Different pole and throw configurations are available in slider or rocker DIP interfaces, listed as follows.
    • Single-Pole-Single-Throw (SPST): This type of configuration is adopted when a single terminal control is required. Each switch only toggles one terminal for to/from transmission.
    • Single-Pole-Double-Throw (SPDT): This type of configuration has one input and two outputs. The operator has the authority to choose between both the throw/output terminals. One of the two output terminals has to be active in many SPDT types of DIP switches. However, modern DIP switches also offer a third option that is “neither”. During this mode, the operation of the SPDT DIP interface remains inactive.
    • Double-Pole-Single-Throw (DPST): In this mode, the functions of two different SPDT switches are merged in one device. This offers two poles and a single throw. This means the operator can choose the flow of data from input. The operator can decide from where the input is to be taken and sent to the output.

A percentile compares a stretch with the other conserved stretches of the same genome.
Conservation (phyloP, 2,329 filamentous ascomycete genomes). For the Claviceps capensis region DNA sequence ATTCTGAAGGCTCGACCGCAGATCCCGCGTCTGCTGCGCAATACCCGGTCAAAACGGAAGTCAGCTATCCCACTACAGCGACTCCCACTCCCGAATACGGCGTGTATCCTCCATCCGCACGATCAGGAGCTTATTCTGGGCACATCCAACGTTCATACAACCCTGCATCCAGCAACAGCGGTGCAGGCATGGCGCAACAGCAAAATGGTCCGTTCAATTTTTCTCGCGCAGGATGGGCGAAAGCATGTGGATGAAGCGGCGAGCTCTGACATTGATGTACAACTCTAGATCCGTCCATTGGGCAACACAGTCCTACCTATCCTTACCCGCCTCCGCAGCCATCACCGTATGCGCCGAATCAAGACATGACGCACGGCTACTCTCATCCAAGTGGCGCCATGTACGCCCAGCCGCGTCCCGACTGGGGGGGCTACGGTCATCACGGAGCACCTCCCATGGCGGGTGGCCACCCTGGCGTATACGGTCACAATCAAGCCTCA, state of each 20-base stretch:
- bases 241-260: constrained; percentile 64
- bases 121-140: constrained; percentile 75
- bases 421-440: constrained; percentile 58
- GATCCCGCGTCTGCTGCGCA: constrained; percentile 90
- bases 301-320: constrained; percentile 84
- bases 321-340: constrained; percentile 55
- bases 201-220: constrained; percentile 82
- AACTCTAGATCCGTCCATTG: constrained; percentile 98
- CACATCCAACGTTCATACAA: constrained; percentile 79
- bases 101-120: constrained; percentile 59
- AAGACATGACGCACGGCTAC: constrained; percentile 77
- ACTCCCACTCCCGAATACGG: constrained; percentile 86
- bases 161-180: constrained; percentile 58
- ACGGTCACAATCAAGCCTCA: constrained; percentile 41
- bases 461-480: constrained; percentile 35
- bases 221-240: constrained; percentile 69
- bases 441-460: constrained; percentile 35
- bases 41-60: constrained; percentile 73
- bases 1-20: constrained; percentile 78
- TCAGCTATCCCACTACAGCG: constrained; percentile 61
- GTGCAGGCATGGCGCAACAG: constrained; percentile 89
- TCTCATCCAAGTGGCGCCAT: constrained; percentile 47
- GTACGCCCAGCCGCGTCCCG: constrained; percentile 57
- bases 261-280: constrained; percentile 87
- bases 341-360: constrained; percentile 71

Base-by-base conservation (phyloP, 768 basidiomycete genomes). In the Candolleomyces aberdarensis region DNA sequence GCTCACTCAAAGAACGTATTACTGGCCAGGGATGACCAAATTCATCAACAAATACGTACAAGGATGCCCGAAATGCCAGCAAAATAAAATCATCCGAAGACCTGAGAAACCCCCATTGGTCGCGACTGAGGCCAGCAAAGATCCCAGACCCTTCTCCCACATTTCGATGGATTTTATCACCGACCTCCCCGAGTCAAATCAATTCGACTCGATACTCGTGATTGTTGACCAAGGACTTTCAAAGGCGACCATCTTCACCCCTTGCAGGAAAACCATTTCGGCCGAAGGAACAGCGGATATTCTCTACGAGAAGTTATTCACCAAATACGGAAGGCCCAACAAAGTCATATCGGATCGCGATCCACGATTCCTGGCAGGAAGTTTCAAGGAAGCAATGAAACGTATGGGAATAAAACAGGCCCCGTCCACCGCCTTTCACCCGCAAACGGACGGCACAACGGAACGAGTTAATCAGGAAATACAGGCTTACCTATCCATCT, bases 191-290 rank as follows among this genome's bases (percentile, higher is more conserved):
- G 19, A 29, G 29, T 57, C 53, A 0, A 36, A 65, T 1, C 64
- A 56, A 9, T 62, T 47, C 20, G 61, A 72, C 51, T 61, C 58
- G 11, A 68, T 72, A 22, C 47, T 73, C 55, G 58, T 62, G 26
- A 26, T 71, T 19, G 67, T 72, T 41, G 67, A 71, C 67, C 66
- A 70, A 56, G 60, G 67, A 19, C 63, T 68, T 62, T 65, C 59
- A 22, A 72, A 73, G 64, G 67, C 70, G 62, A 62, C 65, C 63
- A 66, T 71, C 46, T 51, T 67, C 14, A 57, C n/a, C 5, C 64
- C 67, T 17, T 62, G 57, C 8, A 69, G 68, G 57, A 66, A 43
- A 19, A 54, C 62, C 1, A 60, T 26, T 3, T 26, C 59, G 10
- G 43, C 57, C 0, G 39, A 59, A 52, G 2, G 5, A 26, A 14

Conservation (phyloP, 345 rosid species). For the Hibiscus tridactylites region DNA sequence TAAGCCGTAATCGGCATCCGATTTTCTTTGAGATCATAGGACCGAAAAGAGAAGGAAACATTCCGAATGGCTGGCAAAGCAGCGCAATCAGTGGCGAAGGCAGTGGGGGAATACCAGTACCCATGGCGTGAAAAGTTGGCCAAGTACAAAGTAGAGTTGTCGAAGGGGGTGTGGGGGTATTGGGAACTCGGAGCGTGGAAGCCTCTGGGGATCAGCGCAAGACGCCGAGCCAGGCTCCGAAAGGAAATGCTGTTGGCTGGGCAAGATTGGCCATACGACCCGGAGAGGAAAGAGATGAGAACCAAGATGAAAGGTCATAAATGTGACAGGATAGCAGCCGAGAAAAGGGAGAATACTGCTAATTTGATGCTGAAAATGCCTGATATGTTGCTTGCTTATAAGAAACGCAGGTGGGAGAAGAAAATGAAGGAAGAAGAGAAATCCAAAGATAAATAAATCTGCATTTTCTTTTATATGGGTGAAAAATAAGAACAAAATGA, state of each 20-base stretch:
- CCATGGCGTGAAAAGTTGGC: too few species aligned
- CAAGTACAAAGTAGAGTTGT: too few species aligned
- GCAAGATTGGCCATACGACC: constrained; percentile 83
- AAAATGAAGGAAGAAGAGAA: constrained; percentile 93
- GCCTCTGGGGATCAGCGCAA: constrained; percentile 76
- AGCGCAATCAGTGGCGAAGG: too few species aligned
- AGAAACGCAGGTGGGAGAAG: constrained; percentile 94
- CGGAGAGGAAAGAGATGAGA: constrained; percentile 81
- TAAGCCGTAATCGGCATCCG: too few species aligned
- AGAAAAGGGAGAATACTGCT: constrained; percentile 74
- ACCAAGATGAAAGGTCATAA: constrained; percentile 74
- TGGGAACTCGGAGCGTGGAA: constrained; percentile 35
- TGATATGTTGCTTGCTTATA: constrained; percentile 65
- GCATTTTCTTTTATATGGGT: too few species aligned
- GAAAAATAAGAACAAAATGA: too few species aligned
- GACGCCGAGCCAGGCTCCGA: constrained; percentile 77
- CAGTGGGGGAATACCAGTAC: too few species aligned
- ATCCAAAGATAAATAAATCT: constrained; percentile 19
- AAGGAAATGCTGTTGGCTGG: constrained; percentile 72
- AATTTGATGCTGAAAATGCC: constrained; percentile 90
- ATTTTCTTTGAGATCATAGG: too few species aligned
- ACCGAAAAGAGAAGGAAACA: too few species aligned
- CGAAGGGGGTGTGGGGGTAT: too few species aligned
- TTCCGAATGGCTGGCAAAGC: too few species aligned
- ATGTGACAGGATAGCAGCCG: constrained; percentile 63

Any of these DIP interfaces can be implemented on the gigabit media converters. Let us discuss the significance of DIP switches on media converters.

Significance of DIP Switches on Media Converters

The DIP switches are of high significance in unmanaged media converters. The DIP function on media converters helps enhance the performance of unmanaged media converters. However, the DIP function on media converters has to be operated manually.

  • The DIP function on unmanaged gigabit media converters is of significance because it allows a few functions of managed switches in unmanaged switches. These enabled features include auto-negotiation, cross-over, duplex mode transmission, etc.
  • The performance monitoring is enhanced by using the DIP function on the media converter as an integration of DIP offers warnings on potential errors in the link. This is achieved during the mode selection process.